1. Choose Your Workout Time Carefully
While it’s well known that physical activity will help you drift off at night, did you know the timing of your workout can affect your sleep? A recent study found that those who exercised at 7:00am fell asleep quicker than those who did so at 7:00pm. However, those who exercised later on in the day slept through the night better, waking up less.
Sticking to a routine is crucial in your exercise programme and it’s the same with your sleep. No matter whether you decide to work out first thing in the morning or later on in the day, make sure that you stick to it.
While a 10-15 minute nap is a good way to restore a bit of energy, 90 minutes is the optimal nap time. This is due to the fact that your body will go through a full sleep cycle in this duration and allows your body to start to regenerate any damaged tissue from the day’s workout.
Your body is deprived of nutrients while you sleep, so a light snack which is rich in protein is a good idea before bed to help repair your muscles. It’ll also help you recharge in the morning and reduce food cravings through the day.
If you’re serious about your fitness, you’ve probably got a regimented set of goals that you stick to religiously. As such, it’s important that you do the same for your sleep! Take into account everything including your job, family and age to determine just how much sleep you can realistically achieve (and need to wake up feeling refreshed) and make sure you stick to it.
Sure, you know you need between seven and nine hours sleep each night, but what if you haven’t had time to work out? This doesn’t mean you should be staying up late or getting up early to make up for lost time. Instead, cut out other less important things from your day so that you have ample time both to exercise, and to recover.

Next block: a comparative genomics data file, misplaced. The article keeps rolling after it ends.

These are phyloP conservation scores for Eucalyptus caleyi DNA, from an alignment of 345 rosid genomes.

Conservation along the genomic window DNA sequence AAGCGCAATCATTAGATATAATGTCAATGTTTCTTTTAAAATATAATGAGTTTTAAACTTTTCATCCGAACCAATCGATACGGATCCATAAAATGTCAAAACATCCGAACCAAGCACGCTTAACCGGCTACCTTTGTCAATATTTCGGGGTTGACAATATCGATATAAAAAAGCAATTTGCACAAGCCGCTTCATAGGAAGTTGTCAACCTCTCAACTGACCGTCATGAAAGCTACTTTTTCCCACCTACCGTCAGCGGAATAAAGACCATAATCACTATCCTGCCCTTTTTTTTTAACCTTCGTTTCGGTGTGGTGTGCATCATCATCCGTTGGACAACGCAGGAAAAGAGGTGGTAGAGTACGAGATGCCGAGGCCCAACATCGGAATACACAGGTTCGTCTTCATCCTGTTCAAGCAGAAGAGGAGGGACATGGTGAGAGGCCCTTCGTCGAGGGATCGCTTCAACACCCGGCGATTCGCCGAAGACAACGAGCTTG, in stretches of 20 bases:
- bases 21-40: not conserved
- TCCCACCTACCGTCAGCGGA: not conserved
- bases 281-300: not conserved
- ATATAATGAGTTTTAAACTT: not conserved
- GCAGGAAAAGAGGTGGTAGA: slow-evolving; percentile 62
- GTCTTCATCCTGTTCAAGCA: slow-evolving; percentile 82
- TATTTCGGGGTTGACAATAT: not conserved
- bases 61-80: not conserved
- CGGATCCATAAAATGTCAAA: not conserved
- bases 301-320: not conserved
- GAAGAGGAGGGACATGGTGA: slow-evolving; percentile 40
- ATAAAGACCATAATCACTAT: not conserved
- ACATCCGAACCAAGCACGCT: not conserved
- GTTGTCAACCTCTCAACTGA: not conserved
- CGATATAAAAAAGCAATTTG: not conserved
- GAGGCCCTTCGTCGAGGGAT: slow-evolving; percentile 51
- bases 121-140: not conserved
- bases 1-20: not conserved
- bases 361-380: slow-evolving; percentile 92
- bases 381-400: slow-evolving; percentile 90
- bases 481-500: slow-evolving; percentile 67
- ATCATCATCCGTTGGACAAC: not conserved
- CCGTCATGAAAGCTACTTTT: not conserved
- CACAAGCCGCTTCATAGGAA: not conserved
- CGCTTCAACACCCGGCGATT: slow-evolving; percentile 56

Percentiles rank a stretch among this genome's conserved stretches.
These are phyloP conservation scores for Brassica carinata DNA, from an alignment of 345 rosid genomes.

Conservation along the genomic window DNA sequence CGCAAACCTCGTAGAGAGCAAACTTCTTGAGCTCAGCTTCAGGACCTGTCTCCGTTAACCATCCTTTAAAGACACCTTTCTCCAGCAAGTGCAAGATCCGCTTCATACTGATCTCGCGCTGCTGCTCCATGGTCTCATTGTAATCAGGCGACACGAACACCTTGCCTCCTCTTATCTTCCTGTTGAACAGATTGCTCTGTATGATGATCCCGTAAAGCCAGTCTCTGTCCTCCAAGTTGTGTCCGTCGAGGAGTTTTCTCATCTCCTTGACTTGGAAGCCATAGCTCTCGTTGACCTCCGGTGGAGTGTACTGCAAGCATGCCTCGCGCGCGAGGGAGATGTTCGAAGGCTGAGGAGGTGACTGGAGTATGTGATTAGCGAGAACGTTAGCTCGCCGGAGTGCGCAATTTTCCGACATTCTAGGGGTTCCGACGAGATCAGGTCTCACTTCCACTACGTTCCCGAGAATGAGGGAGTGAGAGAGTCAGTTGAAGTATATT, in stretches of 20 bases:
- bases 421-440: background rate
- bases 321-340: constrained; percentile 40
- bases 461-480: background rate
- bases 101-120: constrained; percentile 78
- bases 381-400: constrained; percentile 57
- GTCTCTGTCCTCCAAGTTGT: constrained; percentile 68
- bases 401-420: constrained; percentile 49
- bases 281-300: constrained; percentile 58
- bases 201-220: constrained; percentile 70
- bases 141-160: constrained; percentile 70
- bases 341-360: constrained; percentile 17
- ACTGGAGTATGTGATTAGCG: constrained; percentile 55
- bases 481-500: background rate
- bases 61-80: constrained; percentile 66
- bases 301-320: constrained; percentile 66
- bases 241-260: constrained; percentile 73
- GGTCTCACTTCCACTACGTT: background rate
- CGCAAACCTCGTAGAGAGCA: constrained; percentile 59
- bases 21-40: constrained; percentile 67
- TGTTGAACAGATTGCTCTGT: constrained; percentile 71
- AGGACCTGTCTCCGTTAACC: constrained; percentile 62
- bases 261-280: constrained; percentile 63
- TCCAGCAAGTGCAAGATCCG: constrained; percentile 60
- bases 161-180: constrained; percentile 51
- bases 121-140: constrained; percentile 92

Having said this, if you simply have to get up early to hit the gym, it’s important that you acknowledge this is don’t accumulate a ‘sleep debt’. The same applies the other way around too, if you’re staying up late to work out, make sure you only do so if you can afford to have a lie-in in the morning.
It should probably go without saying that caffeine isn’t great when you’re trying to get fit. While a cup in the morning is fine, drinking coffee later on in the day for an energy boost is generally seen as a bad idea. An NHS study found that those who took caffeine pills six hours before bedtime slept an average of 41 minutes less than those who didn’t.
Not only does alcohol lower your testosterone and hinder muscle growth, it can also prevent you from getting a great night’s sleep. Booze will affect your circadian rhythm, and as your body begins to metabolise the alcohol, you’ll find yourself waking up more often in the night than you usually would.
One of the best ways to wind down after a hard workout is to hole up in bed with a box set, or perhaps have a scroll through social media. However, the lights from all of your various gadgets will delay the release of melatonin, a hormone which usually helps you drift off to sleep and, as such, are best avoided for at least an hour before bedtime.
Courtesy of SleepyPeople.com